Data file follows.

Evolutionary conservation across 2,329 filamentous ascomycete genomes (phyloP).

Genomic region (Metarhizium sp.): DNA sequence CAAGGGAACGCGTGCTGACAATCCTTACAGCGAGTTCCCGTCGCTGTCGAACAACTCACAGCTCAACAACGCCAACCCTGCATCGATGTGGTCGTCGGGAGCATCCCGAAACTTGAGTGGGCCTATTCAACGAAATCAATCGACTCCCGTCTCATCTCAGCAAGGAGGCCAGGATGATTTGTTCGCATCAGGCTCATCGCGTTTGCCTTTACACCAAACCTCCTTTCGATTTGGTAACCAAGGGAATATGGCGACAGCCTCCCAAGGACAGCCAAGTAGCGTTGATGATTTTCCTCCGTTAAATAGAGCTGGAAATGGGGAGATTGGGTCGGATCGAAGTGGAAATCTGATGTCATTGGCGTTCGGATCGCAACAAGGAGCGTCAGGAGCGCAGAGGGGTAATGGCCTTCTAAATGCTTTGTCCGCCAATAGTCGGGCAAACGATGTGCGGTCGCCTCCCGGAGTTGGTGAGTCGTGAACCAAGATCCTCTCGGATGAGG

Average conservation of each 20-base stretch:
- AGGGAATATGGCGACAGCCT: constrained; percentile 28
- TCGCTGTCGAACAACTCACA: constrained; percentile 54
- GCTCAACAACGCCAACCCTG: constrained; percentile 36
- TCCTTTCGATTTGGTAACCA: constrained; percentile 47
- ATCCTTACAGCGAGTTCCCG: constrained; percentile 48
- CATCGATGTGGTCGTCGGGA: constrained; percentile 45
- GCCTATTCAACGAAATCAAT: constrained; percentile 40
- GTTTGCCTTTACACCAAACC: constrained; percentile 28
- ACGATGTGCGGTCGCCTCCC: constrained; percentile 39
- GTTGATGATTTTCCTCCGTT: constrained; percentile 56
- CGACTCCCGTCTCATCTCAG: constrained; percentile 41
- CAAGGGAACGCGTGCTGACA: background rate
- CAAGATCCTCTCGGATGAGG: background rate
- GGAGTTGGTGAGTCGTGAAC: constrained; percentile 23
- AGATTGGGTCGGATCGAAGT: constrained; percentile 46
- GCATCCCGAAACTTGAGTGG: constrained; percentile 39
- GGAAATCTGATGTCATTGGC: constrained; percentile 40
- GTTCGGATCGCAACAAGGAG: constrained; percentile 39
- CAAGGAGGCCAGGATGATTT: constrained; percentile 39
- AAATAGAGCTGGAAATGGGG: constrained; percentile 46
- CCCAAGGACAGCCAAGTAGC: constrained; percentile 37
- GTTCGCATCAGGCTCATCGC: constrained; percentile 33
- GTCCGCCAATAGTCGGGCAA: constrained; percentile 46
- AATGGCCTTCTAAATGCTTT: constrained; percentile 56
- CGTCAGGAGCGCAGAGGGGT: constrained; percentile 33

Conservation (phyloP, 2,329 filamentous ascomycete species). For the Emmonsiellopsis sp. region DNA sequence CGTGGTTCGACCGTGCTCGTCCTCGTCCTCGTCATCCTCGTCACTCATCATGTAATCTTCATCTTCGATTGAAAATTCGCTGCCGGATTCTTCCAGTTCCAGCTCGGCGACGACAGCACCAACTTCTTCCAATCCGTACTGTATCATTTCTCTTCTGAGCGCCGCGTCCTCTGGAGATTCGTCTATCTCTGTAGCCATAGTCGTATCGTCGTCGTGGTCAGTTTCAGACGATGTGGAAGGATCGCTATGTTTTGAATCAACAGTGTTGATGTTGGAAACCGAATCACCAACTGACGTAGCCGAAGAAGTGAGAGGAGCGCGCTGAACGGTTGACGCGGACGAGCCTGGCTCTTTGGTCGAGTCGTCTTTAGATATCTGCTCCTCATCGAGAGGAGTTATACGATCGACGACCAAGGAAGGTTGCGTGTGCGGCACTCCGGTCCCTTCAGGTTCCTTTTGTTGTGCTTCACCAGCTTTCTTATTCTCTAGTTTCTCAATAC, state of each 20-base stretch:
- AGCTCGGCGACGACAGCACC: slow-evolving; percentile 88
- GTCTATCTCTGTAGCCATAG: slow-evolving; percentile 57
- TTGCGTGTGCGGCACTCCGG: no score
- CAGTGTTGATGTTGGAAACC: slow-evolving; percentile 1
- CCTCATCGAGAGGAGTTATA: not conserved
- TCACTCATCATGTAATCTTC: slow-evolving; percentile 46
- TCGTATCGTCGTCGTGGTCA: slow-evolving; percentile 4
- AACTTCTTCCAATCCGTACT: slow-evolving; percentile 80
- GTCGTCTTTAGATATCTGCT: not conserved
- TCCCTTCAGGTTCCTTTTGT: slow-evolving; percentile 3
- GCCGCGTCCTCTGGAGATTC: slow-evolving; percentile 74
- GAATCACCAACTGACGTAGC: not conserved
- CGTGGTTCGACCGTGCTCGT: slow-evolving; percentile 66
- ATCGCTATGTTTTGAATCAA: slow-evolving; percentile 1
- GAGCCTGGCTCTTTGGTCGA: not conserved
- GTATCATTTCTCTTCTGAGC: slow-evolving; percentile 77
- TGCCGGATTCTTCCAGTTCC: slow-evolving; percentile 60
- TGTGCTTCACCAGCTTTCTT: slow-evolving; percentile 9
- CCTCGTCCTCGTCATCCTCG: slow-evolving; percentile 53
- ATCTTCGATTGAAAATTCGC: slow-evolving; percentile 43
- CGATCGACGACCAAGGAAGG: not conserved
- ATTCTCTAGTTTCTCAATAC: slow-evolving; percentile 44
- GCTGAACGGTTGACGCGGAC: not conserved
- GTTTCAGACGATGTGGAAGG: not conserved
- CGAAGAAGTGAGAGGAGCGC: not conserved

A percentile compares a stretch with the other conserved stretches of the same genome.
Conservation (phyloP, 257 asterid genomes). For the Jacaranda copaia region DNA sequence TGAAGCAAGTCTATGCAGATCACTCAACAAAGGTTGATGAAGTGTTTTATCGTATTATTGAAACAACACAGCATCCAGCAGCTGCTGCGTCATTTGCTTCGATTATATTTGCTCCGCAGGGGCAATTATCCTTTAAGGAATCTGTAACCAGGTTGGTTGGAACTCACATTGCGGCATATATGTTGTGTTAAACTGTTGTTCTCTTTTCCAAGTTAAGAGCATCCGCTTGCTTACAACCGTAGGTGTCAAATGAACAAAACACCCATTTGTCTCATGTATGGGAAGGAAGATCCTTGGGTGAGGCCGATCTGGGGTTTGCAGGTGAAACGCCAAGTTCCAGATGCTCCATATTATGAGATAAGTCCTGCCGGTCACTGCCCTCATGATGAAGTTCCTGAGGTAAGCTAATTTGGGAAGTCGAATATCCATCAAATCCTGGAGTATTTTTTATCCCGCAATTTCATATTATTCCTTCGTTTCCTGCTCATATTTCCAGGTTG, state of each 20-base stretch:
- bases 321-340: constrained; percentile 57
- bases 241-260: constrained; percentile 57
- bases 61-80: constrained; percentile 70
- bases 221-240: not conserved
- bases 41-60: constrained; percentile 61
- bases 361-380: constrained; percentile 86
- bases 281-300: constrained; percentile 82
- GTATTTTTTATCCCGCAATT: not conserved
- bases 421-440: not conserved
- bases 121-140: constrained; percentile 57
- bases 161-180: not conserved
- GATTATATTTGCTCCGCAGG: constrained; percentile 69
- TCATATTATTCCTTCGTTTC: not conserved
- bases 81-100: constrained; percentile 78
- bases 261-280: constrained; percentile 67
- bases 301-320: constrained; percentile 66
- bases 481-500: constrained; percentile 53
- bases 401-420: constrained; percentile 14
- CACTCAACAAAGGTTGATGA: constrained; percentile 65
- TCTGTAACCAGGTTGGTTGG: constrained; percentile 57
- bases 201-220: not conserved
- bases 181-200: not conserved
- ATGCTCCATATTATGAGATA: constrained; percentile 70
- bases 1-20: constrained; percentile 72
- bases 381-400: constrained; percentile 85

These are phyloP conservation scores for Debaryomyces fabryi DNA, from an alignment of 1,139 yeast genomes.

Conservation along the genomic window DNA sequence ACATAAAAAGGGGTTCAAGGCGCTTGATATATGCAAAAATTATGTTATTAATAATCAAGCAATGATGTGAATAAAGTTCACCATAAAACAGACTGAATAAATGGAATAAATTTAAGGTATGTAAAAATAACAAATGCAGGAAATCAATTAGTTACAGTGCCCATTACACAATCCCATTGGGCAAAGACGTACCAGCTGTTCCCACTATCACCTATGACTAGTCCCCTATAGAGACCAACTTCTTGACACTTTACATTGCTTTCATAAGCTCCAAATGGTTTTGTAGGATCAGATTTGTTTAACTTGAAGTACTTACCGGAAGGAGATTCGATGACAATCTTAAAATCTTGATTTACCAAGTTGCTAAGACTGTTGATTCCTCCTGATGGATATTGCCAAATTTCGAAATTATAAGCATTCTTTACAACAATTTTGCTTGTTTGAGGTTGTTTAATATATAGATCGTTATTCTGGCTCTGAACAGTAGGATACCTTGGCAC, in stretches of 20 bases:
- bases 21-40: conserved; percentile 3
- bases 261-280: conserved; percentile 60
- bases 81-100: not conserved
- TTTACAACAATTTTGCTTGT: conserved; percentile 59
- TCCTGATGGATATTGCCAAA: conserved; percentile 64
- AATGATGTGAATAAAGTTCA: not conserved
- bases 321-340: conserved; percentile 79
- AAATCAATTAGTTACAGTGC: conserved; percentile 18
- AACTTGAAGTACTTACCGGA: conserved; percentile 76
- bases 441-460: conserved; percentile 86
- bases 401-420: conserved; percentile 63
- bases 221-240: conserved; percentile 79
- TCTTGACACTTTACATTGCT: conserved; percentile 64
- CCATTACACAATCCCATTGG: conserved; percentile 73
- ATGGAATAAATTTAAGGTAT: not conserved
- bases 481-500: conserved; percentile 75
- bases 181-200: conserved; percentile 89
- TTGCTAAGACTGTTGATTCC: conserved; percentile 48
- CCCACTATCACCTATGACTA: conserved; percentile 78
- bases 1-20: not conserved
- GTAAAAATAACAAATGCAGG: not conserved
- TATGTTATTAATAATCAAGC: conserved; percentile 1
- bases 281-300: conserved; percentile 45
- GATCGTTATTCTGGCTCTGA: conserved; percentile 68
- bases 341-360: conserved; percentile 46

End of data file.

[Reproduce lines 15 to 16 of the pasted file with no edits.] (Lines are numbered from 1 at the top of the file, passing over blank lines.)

- CAAGGGAACGCGTGCTGACA: background rate
- CAAGATCCTCTCGGATGAGG: background rate